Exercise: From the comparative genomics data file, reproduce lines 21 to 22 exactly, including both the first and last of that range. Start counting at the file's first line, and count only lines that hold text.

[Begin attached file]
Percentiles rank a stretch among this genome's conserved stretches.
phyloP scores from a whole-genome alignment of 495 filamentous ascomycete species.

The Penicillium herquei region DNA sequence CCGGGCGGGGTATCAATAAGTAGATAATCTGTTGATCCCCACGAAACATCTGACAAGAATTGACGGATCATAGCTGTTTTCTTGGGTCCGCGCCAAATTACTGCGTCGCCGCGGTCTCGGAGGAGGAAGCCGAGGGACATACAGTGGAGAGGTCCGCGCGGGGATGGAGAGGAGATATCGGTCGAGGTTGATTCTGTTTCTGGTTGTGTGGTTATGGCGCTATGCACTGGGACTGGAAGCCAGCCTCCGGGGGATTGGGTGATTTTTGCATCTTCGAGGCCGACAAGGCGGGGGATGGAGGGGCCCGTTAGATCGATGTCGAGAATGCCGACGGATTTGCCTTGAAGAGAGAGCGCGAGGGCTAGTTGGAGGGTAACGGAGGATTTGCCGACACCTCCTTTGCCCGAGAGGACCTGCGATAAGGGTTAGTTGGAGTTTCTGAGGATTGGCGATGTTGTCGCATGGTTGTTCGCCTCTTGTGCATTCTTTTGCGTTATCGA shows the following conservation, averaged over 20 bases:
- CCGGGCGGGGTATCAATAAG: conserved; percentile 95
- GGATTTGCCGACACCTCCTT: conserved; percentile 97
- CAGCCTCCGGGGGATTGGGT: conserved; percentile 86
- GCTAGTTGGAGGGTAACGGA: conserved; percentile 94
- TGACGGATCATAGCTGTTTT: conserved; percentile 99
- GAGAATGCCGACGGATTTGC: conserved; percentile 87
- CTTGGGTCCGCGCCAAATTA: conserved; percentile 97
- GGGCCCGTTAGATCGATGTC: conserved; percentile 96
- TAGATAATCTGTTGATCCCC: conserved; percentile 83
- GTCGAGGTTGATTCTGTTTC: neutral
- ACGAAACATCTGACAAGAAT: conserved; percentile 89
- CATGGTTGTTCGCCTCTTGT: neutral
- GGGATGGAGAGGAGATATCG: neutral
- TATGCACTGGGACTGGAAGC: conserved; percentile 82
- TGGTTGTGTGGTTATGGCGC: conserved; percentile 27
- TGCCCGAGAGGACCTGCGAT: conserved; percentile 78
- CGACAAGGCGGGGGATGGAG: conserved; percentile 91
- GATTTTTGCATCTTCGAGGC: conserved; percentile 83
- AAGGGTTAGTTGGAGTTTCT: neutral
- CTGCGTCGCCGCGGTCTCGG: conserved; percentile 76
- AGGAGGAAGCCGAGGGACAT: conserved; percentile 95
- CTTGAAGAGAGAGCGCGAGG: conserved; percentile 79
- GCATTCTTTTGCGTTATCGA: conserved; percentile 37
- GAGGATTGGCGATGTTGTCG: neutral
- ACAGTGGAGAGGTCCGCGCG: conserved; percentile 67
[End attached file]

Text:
- GATTTTTGCATCTTCGAGGC: conserved; percentile 83
- AAGGGTTAGTTGGAGTTTCT: neutral